Singing Psalms of praise with you especially for rain,


    Pastor Randy

March 1, 2014, 2:00 PM

Pastor Randy's March Reflections


It is a great thing, this reading of the Scriptures! . . . It is a well that has no bottom.

                                                                 St. John Chrysostom

I am grateful for today’s much-needed rain. Farmers, conservationists, and even water districts are concerned about this season of drought. Just as we need rainfall to provide the earth with refreshment, restoration, and life, so do we need spiritual nourishment for souls.

As Christians, we depend on the Bible for that much-needed spiritual nourishment. Since the Bible can inform us, reform us and transform us, we need to delve into it daily. This is one reason for our reading through The Story, which covers the entire Bible in one year. It is also why we are reading through the book of Matthew, one chapter at a time, during Lent. This devotional booklet is available in the narthex, in the church office, and on our website.

The Bible not only informs us about specific Biblical characters, but also informs us about human nature, something that hasn’t changed down through the ages. Additionally, the Bible informs us about God’s character, which remains the same throughout the centuries. It is important to know God and to understand human nature so we can better understand ourselves and can catch a glimpse of the Author of Life.

Information, however, is not the only thing necessary for feeding our souls. As we ingest this information we find that we are lacking in so many ways, not only in our living, but also in our dealings with each other and in our interaction with God. The Bible informs us that God designed us to be compassionate, nurturing, and focused, but are we? God expects us to care for ourselves, others, and nature, but do we? The reality is that we are not and we do not, at least much of the time.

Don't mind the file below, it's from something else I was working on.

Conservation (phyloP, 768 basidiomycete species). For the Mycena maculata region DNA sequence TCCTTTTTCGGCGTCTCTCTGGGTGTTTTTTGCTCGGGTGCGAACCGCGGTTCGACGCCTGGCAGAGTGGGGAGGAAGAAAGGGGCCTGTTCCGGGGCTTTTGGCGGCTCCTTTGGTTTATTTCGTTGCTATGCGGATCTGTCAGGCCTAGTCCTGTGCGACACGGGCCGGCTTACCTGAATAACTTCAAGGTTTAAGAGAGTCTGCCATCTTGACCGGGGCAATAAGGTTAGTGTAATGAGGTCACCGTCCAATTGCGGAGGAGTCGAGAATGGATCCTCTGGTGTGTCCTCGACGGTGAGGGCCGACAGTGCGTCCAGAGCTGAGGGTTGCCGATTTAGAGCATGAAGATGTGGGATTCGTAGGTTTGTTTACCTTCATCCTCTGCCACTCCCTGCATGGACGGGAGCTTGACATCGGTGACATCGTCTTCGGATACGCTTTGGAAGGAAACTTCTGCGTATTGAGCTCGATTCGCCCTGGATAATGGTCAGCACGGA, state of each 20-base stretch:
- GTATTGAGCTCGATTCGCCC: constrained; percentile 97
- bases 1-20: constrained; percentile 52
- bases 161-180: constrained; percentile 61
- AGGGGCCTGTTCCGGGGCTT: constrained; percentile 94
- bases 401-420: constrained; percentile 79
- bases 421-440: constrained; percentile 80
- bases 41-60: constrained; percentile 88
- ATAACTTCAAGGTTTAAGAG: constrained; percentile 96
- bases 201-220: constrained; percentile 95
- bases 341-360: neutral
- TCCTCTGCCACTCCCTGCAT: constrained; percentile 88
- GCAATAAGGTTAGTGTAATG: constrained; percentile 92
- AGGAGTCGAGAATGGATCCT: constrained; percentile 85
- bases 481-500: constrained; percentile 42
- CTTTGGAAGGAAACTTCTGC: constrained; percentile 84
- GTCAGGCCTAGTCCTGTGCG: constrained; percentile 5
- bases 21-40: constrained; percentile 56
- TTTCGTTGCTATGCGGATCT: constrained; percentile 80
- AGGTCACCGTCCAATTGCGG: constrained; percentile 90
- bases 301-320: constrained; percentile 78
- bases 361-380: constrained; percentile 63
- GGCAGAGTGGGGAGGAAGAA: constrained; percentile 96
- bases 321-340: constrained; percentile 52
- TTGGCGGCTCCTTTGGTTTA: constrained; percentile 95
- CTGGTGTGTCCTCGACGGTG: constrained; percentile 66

Because we are not motivated to change on the basis of information alone, the Bible also helps reform us. God has expectations for us to be more than we are. God’s desire is for us to be fully human, doing that which is good and beneficial for ourselves, for others, and for the world around us. In the Bible we discover guidelines, principles, and laws given by God to help us be the people he expects us to be. As we are informed by the Bible about ways in which we do not live up to God’s desire for our lives, so we are reformed by following those God-given guidelines.

It is good to recognize that we need to change. It is good to believe that we can change. It is, therefore, imperative that we know how to change. Reformation is something we strive to accomplish, yet as we seek to improve our behavior and character, we also quickly learn that reformation is neither easy nor attainable through our own strength and power.